Chantal Akerman

Les rendez-vous d’Anna

Les rendez-vous d’Anna

In one of Akerman’s most penetrating character studies, Anna, an accomplished filmmaker (played by Aurore Clément), makes her way through a series of European cities to promote her latest movie. Via a succession of eerie, exquisitely shot, brief encounters—with men and women, family and strangers—we come to see her emotional and physical detachment from the world.

Film Info

  • Chantal Akerman
  • Belgium, Germany, France
  • 1978
  • 127 minutes
  • Color
  • 1.66:1
  • French

Available In

Collector's Set

Eclipse Series 19: Chantal Akerman in the Seventies

Chantal Akerman in the Seventies

DVD Box Set

3 Discs

Ships Nov 9, 2018

$35.96

Les rendez-vous d’Anna
Cast
Aurore Clément
Anna Silver
Helmut Griem
Heinrich Schneider
Magali Noël
Ida
Hanns Zischler
Hanns Zischler
Lea Massari
Anna's mother
Jean-Pierre Cassel
Daniel
Credits
Director
Chantal Akerman
Producer
Alain Dahan
Cinematography
Jean Penzer
Screenplay
Chantal Akerman
Editing
Francine Sandberg
Art direction
Andre Fonteyne

From The Current

Eclipse Series 19: Chantal Akerman in the Seventies
Eclipse Series 19: Chantal Akerman in the Seventies

A Belgian in New York It was in the 1970s, the first decade of her career, that Belgian filmmaker Chantal Akerman created the works that would define her. Informed as much by her brushes with the experimental film scene in New York as by her own past…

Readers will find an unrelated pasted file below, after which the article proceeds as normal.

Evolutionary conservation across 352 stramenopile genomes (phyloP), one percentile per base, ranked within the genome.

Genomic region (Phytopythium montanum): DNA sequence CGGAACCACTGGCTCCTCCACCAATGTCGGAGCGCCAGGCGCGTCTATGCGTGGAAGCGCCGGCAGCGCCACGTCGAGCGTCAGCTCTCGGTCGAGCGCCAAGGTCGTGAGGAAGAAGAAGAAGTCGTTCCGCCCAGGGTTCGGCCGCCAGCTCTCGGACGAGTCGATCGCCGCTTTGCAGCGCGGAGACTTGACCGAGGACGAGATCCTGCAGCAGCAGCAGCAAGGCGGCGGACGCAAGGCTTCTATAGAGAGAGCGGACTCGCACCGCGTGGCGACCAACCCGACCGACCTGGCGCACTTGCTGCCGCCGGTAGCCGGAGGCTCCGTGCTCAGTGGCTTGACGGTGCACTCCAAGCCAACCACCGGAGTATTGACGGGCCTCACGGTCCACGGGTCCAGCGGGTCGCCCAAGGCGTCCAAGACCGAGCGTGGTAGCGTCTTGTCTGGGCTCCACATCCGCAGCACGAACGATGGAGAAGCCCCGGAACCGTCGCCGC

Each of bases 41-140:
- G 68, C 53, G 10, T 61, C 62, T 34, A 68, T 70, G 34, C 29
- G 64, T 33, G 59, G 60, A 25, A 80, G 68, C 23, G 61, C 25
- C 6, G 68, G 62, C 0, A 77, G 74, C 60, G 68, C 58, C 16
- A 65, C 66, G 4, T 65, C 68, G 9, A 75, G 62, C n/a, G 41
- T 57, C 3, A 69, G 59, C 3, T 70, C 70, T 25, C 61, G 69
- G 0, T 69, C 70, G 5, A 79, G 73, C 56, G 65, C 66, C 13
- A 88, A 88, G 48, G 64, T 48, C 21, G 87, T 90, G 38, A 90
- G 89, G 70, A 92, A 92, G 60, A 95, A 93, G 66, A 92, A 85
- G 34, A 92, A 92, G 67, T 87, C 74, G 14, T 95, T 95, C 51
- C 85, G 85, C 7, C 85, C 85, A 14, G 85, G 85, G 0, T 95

By Michael Koresky

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Chantal Akerman, 1950–2015
Chantal Akerman, 1950–2015

We were saddened today to learn of the death of the great Chantal Akerman. Known most widely for her 1975 masterpiece, Jeanne Dielman, 23, Quai du commerce, 1080 Bruxelles, Akerman made precise, thoughtful, and aesthetically daring films—fiction fe…

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Explore

Chantal Akerman

Director, Writer

One of the boldest cinematic visionaries of the past quarter century, the film-school dropout Chantal Akerman takes a profoundly personal and aesthetically idiosyncratic approach to the form, using it to investigate geography and identity, space and time, sexuality and religion. Influenced by the structural cinema she was exposed to when she came to New York from her native Belgium in 1970, at age twenty (work by artists like Michael Snow, Yvonne Rainer, and Andy Warhol), Akerman made her mark in the decade that followed, playing with long takes and formal repetition in her films, which include the architectural meditation Hotel Monterey (1972), the obsessive portrait of estrangement Je tu il elle (1975), the autobiographical New York elegy News from Home (1976), and the austere antiromance Les rendez-vous d’Anna (1978). Her greatest achievement to date, however, is her epic 1975 experiment Jeanne Dielman, 23, quai du Commerce, 1080 Bruxelles, a hypnotic study of a middle-aged widow’s stifling routine widely considered one of the great feminist films. Such recent Akerman films as the Proust adaptation La captive (2000) and the documentary on Mexican-to-U.S. immigration From the Other Side (2002) prove that she retains her daring, vital voice.